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NFL Rules Expert: Steelers Got Break on Final Drive as Referees Cost Ravens Crucial Time

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BALTIMORE — Complaining about the officiating is pretty much part and parcel of being a sports fan, but Steelers faithful should think about thanking the folks in black and white stripes for the way their team’s Week 8 win over the Baltimore Ravens ended.

With the Ravens driving with under a minute to play, Baltimore quarterback Lamar Jackson completed a long pass to wide receiver Willie Snead, taking the ball all the way to the Pittsburgh 23-yard line.

Snead was tackled with 18 seconds left on the clock at M&T Bank Stadium, but with the Ravens out of timeouts, it continued to tick. Jackson ushered his players down field to try to spike the ball and the Steelers hurried to get onside, but one player remained behind.

Defensive lineman Cam Heyward stayed down on the field after rushing Jackson. It was the second time late in the game that Heyward needed medical attention and he eventually needed helped off the field. He suffered a minor quad injury on the play.

The problem for the Ravens is that 10 seconds ran off the clock between the time that Snead was tackled and the time that the game officials noticed that Heyward wasn’t getting up and blew the whistle.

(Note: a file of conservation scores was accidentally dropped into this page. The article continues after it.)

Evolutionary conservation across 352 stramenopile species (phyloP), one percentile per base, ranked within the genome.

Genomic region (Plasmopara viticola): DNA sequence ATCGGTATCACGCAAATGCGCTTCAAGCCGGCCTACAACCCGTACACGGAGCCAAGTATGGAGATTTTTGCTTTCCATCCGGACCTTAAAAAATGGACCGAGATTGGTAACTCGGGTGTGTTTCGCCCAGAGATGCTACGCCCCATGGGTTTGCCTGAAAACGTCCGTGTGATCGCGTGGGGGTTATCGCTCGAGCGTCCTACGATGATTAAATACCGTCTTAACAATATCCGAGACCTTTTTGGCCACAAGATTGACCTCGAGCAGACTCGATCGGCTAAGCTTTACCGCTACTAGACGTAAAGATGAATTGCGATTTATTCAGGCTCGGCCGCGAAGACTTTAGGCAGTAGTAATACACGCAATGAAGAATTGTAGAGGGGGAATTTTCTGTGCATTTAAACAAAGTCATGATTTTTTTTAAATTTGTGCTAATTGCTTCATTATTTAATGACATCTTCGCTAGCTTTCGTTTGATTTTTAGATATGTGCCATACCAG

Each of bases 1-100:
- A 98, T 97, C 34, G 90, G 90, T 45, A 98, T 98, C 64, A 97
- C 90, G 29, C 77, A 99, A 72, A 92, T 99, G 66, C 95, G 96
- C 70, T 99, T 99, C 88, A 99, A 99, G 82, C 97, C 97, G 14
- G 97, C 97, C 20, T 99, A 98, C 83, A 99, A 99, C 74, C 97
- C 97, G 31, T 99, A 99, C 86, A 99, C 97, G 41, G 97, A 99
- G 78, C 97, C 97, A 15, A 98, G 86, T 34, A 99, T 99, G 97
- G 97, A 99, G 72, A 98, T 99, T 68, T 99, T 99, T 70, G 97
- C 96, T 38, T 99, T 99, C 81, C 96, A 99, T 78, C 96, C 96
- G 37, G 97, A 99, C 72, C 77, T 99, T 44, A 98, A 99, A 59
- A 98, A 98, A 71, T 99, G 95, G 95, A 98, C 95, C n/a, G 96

NBC rules analyst and former NFL official Terry McAulay said the referees should have put eight to 10 seconds back on the clock, but instead the Ravens snapped the ball for the next play with just eight seconds left on the clock.

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The game ended with the Ravens running out of time at the Steelers’ 23-yard line on a second down. That 10 seconds could have given them two more shots at the end zone.

The missed time wasn’t the only controversial call made in the game by the officiating crew. Ravens linebacker Matthew Judos was ejected after making contact with an official during a scrum earlier in the game, always a touchy judgement call.

Heyward had been flagged for a late hit on Jackson in the first quarter while it looked like Jackson was still in bounds, extending a drive that ended in a Baltimore touchdown.

But while both of those plays were judgement calls, the clock management at the end of the game was clearly and error in the Steelers’ favor.

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